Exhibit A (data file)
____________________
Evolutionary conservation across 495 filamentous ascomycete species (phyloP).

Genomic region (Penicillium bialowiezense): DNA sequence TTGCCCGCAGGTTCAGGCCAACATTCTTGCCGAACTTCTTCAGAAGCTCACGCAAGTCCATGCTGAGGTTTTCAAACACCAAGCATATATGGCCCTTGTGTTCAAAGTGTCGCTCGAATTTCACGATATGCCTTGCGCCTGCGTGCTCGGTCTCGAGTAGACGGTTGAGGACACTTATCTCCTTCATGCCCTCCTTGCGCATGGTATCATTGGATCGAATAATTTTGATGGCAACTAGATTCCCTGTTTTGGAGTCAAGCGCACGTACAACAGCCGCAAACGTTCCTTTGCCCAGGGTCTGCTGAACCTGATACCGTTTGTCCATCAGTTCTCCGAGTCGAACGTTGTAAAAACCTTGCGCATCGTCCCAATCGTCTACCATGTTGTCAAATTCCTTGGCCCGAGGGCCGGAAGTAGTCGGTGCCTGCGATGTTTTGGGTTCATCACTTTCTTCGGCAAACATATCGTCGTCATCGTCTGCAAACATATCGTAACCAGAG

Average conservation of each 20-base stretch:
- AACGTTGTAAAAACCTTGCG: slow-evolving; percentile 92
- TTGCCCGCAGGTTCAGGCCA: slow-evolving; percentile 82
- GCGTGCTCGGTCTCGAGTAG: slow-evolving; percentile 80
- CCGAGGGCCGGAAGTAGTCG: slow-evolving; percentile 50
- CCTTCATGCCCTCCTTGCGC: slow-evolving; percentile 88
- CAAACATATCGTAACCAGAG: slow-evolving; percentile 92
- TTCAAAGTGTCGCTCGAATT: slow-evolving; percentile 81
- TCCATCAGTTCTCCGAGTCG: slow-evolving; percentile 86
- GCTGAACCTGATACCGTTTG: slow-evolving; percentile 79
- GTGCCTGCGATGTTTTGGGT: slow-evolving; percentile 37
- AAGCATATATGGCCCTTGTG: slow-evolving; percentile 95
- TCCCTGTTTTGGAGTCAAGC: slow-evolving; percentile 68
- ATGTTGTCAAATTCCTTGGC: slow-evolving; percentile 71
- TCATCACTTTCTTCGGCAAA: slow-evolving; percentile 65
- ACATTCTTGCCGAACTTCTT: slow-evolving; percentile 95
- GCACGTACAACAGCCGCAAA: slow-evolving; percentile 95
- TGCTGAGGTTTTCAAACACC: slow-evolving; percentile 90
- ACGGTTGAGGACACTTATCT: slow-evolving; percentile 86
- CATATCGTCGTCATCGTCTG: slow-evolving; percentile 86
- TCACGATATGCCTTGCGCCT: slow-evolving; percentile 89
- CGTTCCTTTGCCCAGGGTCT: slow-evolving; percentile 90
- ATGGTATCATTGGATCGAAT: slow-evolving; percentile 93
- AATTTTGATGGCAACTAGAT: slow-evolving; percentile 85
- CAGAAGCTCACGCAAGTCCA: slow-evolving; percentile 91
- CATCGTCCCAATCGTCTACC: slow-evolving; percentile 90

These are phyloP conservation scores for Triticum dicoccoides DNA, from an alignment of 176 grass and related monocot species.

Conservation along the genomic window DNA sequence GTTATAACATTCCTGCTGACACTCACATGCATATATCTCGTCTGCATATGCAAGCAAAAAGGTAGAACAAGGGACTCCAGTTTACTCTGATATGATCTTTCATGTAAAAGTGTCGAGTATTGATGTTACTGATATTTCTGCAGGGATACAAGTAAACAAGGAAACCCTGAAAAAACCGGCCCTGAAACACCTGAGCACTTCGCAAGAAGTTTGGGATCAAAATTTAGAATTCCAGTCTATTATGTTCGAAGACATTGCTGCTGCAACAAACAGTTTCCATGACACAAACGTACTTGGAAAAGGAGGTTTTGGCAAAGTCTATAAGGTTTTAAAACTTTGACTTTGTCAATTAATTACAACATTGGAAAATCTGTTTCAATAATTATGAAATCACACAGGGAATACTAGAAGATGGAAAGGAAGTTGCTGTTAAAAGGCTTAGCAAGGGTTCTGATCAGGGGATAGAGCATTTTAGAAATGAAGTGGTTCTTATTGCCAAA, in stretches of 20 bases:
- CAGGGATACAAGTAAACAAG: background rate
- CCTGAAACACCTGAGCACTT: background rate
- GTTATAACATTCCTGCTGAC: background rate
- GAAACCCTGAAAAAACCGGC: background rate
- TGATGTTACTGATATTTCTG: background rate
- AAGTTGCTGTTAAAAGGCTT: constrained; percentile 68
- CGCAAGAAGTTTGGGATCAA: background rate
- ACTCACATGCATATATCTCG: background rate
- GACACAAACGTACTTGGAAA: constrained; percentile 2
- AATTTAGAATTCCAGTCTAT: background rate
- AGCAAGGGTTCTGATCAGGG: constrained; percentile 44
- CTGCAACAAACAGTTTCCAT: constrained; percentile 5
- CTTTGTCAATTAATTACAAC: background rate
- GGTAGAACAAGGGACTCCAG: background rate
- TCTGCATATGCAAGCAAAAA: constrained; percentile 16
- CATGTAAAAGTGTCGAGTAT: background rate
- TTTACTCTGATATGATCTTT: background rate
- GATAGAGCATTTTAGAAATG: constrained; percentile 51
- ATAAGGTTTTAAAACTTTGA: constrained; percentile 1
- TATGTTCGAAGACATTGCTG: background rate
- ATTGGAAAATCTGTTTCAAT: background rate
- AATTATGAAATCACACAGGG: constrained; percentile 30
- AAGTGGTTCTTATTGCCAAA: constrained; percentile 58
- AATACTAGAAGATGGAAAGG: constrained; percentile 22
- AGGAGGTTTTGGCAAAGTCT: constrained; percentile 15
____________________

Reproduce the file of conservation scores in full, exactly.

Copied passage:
Evolutionary conservation across 495 filamentous ascomycete species (phyloP).

Genomic region (Penicillium bialowiezense): DNA sequence TTGCCCGCAGGTTCAGGCCAACATTCTTGCCGAACTTCTTCAGAAGCTCACGCAAGTCCATGCTGAGGTTTTCAAACACCAAGCATATATGGCCCTTGTGTTCAAAGTGTCGCTCGAATTTCACGATATGCCTTGCGCCTGCGTGCTCGGTCTCGAGTAGACGGTTGAGGACACTTATCTCCTTCATGCCCTCCTTGCGCATGGTATCATTGGATCGAATAATTTTGATGGCAACTAGATTCCCTGTTTTGGAGTCAAGCGCACGTACAACAGCCGCAAACGTTCCTTTGCCCAGGGTCTGCTGAACCTGATACCGTTTGTCCATCAGTTCTCCGAGTCGAACGTTGTAAAAACCTTGCGCATCGTCCCAATCGTCTACCATGTTGTCAAATTCCTTGGCCCGAGGGCCGGAAGTAGTCGGTGCCTGCGATGTTTTGGGTTCATCACTTTCTTCGGCAAACATATCGTCGTCATCGTCTGCAAACATATCGTAACCAGAG

Average conservation of each 20-base stretch:
- AACGTTGTAAAAACCTTGCG: slow-evolving; percentile 92
- TTGCCCGCAGGTTCAGGCCA: slow-evolving; percentile 82
- GCGTGCTCGGTCTCGAGTAG: slow-evolving; percentile 80
- CCGAGGGCCGGAAGTAGTCG: slow-evolving; percentile 50
- CCTTCATGCCCTCCTTGCGC: slow-evolving; percentile 88
- CAAACATATCGTAACCAGAG: slow-evolving; percentile 92
- TTCAAAGTGTCGCTCGAATT: slow-evolving; percentile 81
- TCCATCAGTTCTCCGAGTCG: slow-evolving; percentile 86
- GCTGAACCTGATACCGTTTG: slow-evolving; percentile 79
- GTGCCTGCGATGTTTTGGGT: slow-evolving; percentile 37
- AAGCATATATGGCCCTTGTG: slow-evolving; percentile 95
- TCCCTGTTTTGGAGTCAAGC: slow-evolving; percentile 68
- ATGTTGTCAAATTCCTTGGC: slow-evolving; percentile 71
- TCATCACTTTCTTCGGCAAA: slow-evolving; percentile 65
- ACATTCTTGCCGAACTTCTT: slow-evolving; percentile 95
- GCACGTACAACAGCCGCAAA: slow-evolving; percentile 95
- TGCTGAGGTTTTCAAACACC: slow-evolving; percentile 90
- ACGGTTGAGGACACTTATCT: slow-evolving; percentile 86
- CATATCGTCGTCATCGTCTG: slow-evolving; percentile 86
- TCACGATATGCCTTGCGCCT: slow-evolving; percentile 89
- CGTTCCTTTGCCCAGGGTCT: slow-evolving; percentile 90
- ATGGTATCATTGGATCGAAT: slow-evolving; percentile 93
- AATTTTGATGGCAACTAGAT: slow-evolving; percentile 85
- CAGAAGCTCACGCAAGTCCA: slow-evolving; percentile 91
- CATCGTCCCAATCGTCTACC: slow-evolving; percentile 90

These are phyloP conservation scores for Triticum dicoccoides DNA, from an alignment of 176 grass and related monocot species.

Conservation along the genomic window DNA sequence GTTATAACATTCCTGCTGACACTCACATGCATATATCTCGTCTGCATATGCAAGCAAAAAGGTAGAACAAGGGACTCCAGTTTACTCTGATATGATCTTTCATGTAAAAGTGTCGAGTATTGATGTTACTGATATTTCTGCAGGGATACAAGTAAACAAGGAAACCCTGAAAAAACCGGCCCTGAAACACCTGAGCACTTCGCAAGAAGTTTGGGATCAAAATTTAGAATTCCAGTCTATTATGTTCGAAGACATTGCTGCTGCAACAAACAGTTTCCATGACACAAACGTACTTGGAAAAGGAGGTTTTGGCAAAGTCTATAAGGTTTTAAAACTTTGACTTTGTCAATTAATTACAACATTGGAAAATCTGTTTCAATAATTATGAAATCACACAGGGAATACTAGAAGATGGAAAGGAAGTTGCTGTTAAAAGGCTTAGCAAGGGTTCTGATCAGGGGATAGAGCATTTTAGAAATGAAGTGGTTCTTATTGCCAAA, in stretches of 20 bases:
- CAGGGATACAAGTAAACAAG: background rate
- CCTGAAACACCTGAGCACTT: background rate
- GTTATAACATTCCTGCTGAC: background rate
- GAAACCCTGAAAAAACCGGC: background rate
- TGATGTTACTGATATTTCTG: background rate
- AAGTTGCTGTTAAAAGGCTT: constrained; percentile 68
- CGCAAGAAGTTTGGGATCAA: background rate
- ACTCACATGCATATATCTCG: background rate
- GACACAAACGTACTTGGAAA: constrained; percentile 2
- AATTTAGAATTCCAGTCTAT: background rate
- AGCAAGGGTTCTGATCAGGG: constrained; percentile 44
- CTGCAACAAACAGTTTCCAT: constrained; percentile 5
- CTTTGTCAATTAATTACAAC: background rate
- GGTAGAACAAGGGACTCCAG: background rate
- TCTGCATATGCAAGCAAAAA: constrained; percentile 16
- CATGTAAAAGTGTCGAGTAT: background rate
- TTTACTCTGATATGATCTTT: background rate
- GATAGAGCATTTTAGAAATG: constrained; percentile 51
- ATAAGGTTTTAAAACTTTGA: constrained; percentile 1
- TATGTTCGAAGACATTGCTG: background rate
- ATTGGAAAATCTGTTTCAAT: background rate
- AATTATGAAATCACACAGGG: constrained; percentile 30
- AAGTGGTTCTTATTGCCAAA: constrained; percentile 58
- AATACTAGAAGATGGAAAGG: constrained; percentile 22
- AGGAGGTTTTGGCAAAGTCT: constrained; percentile 15